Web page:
The CMOS sensor for high-speed cinematography is preferably manufactured in a standard CMOS process with an n well depth of 1 μm with 128◊128 pixels and has a linear transfer characteristic in respect of the incident light. The CMOS sensor has a global electronic shutter which permits simultaneous imaging in all the pixels. This global electronic shutter is needed in order to avoid any possible blurring caused by fast moving objects. This shutter also enables the illumination time and the readout clock to be completely divorced from one another.
A sensor element of such a CMOS sensor, which represents a pixel, and employing a photoelement PD, is shown schematically in FIG. 2. In preferred embodiments of the present invention an n+-diffusion-p-substrate photodiode is used as the photoelement PD because of its fast pulse response to the incident light. The cathode of the photodiode is connected to a reference voltage Vref via a reset switch M1 in the form of a transistor. The anode of the photodiode is grounded. Light impinging on the photodiode PD generates a photocurrent Iph. The cathode of the photodiode PD is also connected via a shutter transistor M2 to a first terminal of a storage capacitor Cs, the second terminal of which is grounded. The storage capacitor Cs is also connected via its first terminal to the transistors M3 and M4, which are provided to read out the charge stored on the storage capacitor Cs.
At the start of recording each and every image, global control signals (global in the sense that they are used for all the sensor elements) 40 (reset signal) and 42 (shutter signal) are set to a high level in each pixel so as to charge the storage capacitor Cs up to the reference voltage Vref. The transistors M1 and M2 function here as switches. After the storage capacitor Cs has been charged up, the reset signal 40 is set to 0, whereupon the integration commences. Depending on the local distribution of the photocurrent caused by the external illumination, the storage capacitor Cs is discharged in every pixel. The integration terminates when the shutter signal 42 is set to 0. The readout via the transistors M3 and M4 of the charge stored on the storage capacitor Cs can now commence, the row-by-row readout being activated by setting a row-select signal 44 to high.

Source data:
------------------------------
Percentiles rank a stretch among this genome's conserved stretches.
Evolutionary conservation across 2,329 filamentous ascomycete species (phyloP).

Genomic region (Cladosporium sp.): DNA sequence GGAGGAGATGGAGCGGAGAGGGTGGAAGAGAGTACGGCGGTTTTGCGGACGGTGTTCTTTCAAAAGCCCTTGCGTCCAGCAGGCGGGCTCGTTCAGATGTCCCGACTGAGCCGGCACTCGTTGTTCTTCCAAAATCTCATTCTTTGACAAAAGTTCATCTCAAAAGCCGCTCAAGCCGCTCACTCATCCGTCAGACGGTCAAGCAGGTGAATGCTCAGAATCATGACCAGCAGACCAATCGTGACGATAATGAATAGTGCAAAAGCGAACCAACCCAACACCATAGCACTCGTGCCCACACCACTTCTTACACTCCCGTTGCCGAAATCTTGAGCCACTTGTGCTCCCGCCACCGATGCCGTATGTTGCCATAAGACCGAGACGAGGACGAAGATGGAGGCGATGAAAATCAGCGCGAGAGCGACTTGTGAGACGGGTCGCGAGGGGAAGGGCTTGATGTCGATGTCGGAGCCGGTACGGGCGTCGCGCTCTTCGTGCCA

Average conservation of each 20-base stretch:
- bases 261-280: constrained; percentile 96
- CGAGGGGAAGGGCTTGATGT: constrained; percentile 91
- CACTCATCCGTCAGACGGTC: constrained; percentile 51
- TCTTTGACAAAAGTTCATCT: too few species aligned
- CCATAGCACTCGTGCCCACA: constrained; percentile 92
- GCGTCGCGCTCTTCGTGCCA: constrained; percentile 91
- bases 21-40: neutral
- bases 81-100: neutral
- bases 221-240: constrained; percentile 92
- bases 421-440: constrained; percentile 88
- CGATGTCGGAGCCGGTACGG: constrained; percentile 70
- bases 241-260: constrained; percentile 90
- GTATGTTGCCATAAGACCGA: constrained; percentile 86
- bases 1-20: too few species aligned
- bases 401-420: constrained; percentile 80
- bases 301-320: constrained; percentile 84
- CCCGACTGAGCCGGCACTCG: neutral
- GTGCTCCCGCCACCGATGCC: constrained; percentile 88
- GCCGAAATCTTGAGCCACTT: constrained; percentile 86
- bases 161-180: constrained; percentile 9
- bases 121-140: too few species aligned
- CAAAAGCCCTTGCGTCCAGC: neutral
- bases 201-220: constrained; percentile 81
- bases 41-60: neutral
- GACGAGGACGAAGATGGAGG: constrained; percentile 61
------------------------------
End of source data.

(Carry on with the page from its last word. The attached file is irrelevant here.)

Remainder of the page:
Such a CMOS sensor, and the complete camera system realized therewith, fulfill all the requirements of modern recording systems as regards high readout rates, i.e. more than 1000 images per second, no blurring, no blooming effects, very short illumination times and a linear transfer characteristic. These features are of essential importance, particularly for recording fast moving objects. This sensor is thus admirably suitable for seat supervision in motor vehicles by means of which timely control of the activation state of airbags can be achieved.
An image sensor array, which consists of a plurality, e.g. 128◊128 pixels, of the image sensor elements shown in FIG. 2, constitutes the main component of a CMOS high-speed camera, the control or signal processing electronics of which can e.g. be realized in the form of an FPGA module, as can be seen in FIG. 3. In FIG. 3 the sensor module, shown schematically, is connected to the FPGA module 52, which is also connected to an LED/laser diode 54, which preferably operates in the invisible infrared range, so as to enable synchronous operation of the sensor module 50 and the light source 54. As explained above, the FPGA module preferably includes the electronic control unit of the seat supervision device. The FPGA module is preferably connected via an interface module 56 to a computation unit 58, which may preferably be a microprocessor or a microcomputer.
A preferred procedure for performing seat supervision by means of the computation unit 58 from the recorded image signals or difference signals will now be explained in more detail making reference to FIG. 4a) to 4 c). This preferred procedure is based on the light section principle, using which it is possible to determine the contour of an object on the seat under supervision and thus to identify the object on the seat. This identification can be performed using methods of pattern recognition, so that e.g. a child's seat can be identified from the section image.